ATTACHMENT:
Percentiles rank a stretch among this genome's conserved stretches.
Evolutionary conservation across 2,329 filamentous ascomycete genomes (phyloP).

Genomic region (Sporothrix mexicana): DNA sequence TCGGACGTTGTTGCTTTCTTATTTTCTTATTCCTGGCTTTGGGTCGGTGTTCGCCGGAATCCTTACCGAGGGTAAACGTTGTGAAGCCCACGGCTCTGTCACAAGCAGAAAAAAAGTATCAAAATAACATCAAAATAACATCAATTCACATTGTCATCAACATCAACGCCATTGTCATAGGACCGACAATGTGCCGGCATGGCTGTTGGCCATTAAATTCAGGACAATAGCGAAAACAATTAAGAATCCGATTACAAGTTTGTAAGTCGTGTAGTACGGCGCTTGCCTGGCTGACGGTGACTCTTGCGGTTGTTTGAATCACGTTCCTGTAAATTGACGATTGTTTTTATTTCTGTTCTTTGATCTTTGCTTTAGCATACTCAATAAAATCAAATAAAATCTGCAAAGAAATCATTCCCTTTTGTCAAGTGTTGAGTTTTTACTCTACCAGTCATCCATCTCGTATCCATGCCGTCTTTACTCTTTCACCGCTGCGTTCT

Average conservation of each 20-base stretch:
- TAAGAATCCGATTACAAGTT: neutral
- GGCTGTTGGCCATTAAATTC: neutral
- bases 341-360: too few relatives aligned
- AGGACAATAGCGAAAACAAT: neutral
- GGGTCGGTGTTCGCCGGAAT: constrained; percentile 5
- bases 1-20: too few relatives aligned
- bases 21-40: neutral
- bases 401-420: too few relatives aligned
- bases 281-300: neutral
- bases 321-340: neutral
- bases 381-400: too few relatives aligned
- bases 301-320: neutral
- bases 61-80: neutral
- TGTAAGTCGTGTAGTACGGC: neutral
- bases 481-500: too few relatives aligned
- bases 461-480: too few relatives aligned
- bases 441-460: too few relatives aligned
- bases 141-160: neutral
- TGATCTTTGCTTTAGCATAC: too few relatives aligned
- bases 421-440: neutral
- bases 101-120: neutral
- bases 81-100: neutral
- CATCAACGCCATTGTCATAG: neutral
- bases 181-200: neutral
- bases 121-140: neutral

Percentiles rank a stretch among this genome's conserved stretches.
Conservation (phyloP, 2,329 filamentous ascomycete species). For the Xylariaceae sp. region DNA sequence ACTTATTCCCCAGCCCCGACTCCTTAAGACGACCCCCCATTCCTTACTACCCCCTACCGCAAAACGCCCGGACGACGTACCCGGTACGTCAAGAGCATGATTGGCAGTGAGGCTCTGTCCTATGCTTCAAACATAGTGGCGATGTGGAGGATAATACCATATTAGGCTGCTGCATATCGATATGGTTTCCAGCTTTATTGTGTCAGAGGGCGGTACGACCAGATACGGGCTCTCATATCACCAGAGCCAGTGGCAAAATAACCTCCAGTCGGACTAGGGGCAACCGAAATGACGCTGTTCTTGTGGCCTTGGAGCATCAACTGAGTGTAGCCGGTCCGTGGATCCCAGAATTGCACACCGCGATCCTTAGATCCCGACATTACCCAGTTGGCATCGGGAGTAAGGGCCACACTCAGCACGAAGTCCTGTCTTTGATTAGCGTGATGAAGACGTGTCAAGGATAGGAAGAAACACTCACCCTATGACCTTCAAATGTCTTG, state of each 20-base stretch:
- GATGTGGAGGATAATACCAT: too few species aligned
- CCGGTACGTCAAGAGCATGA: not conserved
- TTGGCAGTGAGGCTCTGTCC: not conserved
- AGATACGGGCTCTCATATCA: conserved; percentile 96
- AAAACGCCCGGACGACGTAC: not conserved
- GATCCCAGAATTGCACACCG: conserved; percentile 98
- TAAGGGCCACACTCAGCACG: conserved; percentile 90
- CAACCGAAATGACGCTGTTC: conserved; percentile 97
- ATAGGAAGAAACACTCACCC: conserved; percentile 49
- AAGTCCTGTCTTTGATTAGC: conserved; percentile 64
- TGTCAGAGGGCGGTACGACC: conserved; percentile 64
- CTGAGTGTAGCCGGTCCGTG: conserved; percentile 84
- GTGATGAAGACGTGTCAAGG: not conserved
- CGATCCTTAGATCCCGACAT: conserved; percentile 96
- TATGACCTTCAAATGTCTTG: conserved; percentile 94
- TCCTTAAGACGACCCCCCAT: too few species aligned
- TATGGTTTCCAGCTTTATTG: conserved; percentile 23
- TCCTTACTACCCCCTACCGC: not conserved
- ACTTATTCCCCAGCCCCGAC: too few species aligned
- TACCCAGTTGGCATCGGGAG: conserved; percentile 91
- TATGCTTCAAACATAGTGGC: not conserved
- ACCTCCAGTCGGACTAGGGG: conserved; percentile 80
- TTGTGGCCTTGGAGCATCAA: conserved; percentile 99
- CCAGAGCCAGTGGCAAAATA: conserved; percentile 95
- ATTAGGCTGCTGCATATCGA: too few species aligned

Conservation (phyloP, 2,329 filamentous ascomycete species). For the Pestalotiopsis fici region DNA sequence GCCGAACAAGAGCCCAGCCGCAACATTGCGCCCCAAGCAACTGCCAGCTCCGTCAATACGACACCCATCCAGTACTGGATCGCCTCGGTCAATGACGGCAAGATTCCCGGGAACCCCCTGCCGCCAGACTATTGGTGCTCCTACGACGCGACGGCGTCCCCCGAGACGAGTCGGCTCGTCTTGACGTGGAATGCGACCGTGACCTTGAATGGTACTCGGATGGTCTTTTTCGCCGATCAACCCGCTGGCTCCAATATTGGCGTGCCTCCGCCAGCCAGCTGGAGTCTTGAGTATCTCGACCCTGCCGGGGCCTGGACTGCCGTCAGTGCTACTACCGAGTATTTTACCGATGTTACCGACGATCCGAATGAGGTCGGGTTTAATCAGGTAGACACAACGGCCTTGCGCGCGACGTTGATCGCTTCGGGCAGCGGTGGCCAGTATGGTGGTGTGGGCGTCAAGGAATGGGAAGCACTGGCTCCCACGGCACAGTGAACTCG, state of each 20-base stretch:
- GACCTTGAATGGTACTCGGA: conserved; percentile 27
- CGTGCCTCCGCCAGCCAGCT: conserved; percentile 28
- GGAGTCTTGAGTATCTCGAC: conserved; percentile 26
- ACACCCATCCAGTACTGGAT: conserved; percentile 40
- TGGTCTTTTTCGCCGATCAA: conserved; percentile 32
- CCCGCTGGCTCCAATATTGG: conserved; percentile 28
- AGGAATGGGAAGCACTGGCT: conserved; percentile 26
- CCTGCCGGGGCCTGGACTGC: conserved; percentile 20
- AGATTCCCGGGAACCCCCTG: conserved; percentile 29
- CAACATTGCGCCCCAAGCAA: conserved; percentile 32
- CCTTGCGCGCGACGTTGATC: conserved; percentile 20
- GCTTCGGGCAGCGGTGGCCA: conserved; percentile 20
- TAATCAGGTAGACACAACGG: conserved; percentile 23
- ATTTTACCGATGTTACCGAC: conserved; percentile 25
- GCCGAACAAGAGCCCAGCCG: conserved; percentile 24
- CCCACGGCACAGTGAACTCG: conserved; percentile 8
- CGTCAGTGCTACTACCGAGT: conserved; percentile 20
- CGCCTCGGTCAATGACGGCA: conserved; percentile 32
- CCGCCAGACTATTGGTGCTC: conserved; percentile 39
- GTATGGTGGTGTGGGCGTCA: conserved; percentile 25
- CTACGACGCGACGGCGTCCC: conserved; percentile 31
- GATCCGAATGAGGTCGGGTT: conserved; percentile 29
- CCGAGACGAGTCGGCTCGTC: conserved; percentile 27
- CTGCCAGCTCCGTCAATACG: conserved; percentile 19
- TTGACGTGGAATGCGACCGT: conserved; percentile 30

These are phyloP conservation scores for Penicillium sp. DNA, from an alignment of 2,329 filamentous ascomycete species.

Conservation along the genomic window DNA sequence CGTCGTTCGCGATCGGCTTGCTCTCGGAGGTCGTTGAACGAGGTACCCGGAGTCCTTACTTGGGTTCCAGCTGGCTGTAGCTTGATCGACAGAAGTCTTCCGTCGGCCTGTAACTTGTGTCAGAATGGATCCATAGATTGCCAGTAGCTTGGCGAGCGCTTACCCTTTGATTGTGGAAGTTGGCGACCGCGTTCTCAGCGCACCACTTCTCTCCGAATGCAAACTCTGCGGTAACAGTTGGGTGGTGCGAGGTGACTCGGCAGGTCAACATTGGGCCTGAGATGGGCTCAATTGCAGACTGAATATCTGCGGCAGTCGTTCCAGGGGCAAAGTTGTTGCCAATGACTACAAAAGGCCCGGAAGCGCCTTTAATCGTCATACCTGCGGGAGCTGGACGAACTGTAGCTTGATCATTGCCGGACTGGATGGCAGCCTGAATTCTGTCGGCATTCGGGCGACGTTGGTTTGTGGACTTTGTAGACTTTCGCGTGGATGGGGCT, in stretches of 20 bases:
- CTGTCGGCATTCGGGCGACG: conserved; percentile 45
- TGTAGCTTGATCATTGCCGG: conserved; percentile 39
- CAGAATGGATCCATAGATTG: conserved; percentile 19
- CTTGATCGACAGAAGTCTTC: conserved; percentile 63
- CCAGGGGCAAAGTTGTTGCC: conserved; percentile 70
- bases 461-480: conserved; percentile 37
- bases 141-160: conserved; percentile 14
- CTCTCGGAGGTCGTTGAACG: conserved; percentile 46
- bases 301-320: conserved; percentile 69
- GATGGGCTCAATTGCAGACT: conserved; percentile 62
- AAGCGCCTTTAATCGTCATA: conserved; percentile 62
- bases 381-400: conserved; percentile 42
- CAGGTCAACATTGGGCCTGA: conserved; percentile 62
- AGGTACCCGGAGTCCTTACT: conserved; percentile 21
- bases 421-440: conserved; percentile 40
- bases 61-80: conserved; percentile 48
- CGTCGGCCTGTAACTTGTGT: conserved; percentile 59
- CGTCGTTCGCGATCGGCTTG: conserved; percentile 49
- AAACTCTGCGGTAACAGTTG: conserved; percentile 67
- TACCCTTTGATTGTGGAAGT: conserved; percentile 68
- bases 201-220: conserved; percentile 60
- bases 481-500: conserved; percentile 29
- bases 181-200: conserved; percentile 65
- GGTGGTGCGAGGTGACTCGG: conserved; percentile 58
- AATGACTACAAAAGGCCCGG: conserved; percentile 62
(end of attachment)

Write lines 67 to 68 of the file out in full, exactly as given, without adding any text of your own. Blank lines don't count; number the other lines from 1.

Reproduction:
- CAACATTGCGCCCCAAGCAA: conserved; percentile 32
- CCTTGCGCGCGACGTTGATC: conserved; percentile 20